All that right there is going to set the stage for some not-goodness down the line, because you’re already inclined not to trust her for no reason other than she’s been less than forthcoming – and not unreasonably – about her sexual interests early on.
But then we get to the next big issue: the signs that you’re not going to be sexually compatible. Her asking you about open relationships, f’rex, was likely a test balloon about where this relationship might go once the two of you established a deeper layer of trust and intimacy. Now, there’s nothing wrong with being sexually conservative, just as there’s nothing wrong with being sexually expansive; it’s how you roll and more power to you. However, someone who’s a die-hard monogamist isn’t going to do well with someone who may well want or need more variety.
However, some sexual incompatibilities can be overcome in time. The more conservative sometimes loosen up, the more expansive may find that they’re ok with monogamy. The problem however, is that you already have this little germ of mistrust based around your perception of her sexual history and proclivities.
And that’s our third issue. Mistrust, when unaddressed and resolved, is always going to doom relationships. This is especially true when you’re dealing with a long-distance relationship. You have to be willing to take more on faith and trust that your partner is being straight with you. If you don’t, the natural progression of an LDR will drive you crazy in short order.
In the early days of an LDR, even one where there’s a nearly 12-hour difference, it’s easier to keep in contact. You and your partner aren’t fully immersed in your new schedules and lifestyle. You’re both going to be missing each other intensely, the partner who’s gone long distance is going to be homesick and not quite in the groove of their new digs. So even when you’re playing Find The Unsecured Wifi, you’re going to be making more of a point to keep those regular calls going.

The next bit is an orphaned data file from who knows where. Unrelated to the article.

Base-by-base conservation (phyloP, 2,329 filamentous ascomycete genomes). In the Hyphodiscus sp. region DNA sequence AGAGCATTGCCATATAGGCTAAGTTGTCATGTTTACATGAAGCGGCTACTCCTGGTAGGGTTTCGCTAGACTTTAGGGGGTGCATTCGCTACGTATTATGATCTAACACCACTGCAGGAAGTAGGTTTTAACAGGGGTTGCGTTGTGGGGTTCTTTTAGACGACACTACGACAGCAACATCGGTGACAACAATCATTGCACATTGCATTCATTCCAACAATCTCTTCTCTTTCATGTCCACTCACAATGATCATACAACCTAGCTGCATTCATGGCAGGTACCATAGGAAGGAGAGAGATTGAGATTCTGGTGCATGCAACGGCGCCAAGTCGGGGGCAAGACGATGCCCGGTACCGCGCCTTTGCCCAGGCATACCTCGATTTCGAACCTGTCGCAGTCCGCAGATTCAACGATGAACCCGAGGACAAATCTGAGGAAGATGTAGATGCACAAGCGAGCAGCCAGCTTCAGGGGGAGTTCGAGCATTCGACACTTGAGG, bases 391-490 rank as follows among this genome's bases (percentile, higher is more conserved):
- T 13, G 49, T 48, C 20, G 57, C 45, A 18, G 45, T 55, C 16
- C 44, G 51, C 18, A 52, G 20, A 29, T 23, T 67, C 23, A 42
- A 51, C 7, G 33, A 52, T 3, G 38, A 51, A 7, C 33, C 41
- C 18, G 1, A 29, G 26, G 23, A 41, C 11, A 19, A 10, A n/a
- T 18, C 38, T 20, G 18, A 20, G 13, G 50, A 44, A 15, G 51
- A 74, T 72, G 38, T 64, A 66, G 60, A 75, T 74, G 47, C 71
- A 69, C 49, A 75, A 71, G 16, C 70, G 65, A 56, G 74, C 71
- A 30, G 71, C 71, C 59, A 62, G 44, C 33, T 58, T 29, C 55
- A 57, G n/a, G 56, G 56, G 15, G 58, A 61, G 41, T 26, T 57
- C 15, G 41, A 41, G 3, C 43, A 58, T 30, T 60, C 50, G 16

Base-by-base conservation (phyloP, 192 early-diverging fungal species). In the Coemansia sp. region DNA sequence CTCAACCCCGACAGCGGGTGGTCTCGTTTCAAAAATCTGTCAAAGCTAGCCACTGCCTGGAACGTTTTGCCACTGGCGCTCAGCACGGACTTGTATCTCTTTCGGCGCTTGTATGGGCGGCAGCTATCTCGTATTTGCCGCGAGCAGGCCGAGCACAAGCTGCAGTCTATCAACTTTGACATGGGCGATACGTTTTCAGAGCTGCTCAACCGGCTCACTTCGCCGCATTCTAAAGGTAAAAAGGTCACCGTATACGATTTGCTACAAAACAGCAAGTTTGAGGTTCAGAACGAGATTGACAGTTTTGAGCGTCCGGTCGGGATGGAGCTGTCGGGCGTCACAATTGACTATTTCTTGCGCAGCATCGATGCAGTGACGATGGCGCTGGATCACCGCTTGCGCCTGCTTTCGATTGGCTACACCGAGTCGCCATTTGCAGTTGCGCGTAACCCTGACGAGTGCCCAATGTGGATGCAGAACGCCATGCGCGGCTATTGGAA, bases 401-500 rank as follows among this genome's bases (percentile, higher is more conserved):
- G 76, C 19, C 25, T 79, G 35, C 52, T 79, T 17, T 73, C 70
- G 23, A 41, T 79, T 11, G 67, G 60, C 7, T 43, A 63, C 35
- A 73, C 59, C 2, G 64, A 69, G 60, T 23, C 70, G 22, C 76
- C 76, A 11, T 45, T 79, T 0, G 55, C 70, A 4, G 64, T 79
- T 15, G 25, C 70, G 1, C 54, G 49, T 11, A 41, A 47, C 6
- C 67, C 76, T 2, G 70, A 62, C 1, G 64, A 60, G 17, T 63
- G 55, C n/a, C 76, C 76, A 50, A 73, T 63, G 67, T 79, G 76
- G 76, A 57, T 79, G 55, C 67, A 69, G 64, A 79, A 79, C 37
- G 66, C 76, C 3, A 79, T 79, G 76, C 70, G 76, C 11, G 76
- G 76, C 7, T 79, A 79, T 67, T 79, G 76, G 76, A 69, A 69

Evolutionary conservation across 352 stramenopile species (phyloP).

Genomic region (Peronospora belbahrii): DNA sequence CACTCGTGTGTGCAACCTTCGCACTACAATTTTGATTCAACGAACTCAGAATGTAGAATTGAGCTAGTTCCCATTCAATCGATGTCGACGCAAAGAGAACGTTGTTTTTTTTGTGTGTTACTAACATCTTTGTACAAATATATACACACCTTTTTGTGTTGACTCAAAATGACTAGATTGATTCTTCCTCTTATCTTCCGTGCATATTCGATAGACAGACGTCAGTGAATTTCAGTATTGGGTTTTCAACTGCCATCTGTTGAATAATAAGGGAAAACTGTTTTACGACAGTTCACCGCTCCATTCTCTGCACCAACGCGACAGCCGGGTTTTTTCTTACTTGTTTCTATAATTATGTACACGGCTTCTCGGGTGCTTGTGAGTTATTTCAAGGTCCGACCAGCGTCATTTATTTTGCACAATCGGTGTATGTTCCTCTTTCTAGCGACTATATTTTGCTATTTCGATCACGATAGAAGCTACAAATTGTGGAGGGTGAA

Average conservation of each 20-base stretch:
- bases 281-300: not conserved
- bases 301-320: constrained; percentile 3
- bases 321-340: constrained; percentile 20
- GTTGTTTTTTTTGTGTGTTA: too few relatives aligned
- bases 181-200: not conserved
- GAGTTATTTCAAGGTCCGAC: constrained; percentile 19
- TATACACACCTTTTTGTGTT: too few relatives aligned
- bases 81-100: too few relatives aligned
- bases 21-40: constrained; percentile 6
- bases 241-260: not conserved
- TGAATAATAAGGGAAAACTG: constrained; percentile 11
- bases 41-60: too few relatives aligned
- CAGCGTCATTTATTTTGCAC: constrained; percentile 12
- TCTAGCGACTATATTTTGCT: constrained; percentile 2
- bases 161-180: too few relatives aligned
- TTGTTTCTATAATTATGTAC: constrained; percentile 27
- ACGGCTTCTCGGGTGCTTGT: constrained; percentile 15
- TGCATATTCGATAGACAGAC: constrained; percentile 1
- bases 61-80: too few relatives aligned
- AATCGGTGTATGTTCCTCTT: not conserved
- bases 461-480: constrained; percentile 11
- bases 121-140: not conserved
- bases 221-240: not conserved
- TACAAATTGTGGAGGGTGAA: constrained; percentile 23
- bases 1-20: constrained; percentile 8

However, once they’re more established, making friends and getting their bearings, things are going to change. Yeah, they’ll miss you, but they’re also going to be devoting a not-inconsiderable amount of their mental and emotional bandwidth to their living situation. They’ve got a lot of things demanding their time and attention and s
k it, I’m already dealing with the consequences…”
There’s also the co-morbidity issue of your own s
k this noise” and that’s going to screw with your head. This would be the time when I suggest that you let your relationship – strained as it is – go on the back-burner for a little while as you get your own s
t’s going to slip… and usually that’s staying in contact. It doesn’t mean that they think any less of you or that their feelings have changed, it just means that they have this side of their life to balance out and it’s going to demand a lot of time and attention until the new equilibrium sets in. There is, after all, a lot of call to give more of their attention to their immediate surroundings and living situation.
And then there’s going to be the thrill of the new. Humans are a species who desire novelty, and new experiences are going to hold our attention and captivate us. These new experiences and people are going to be a big, shiny, attention-grabbing object because they’re new and different and trigger renewed dopamine doses that light our brain up like a pinball machine.
That’s where the trust has to come in. Because those distractions taking their attention away can feel like your partner drifting away from you.
And – to be fair – sometimes that happens. Relationships do fall apart all the time and long distance has a way of blowing apart all but the strongest or most fervent of relationships. If you want it to survive, you have to be willing to trust your partner. After all, it takes two to cheat. The fact that pretty boy is flirting on your girlfriend – assuming he’s not gay and she’s telling you a lie to reassure/mislead you – doesn’t mean that she’s flirting back or intends to do anything about it. Dudes can hit on women, but that doesn’t mean that the women are going to respond to it. Getting het up that somebody else thinks your girlfriend’s cute when she’s not responding to it or cozying up to him is going to lead to a lot of pain and suffering… mostly for you.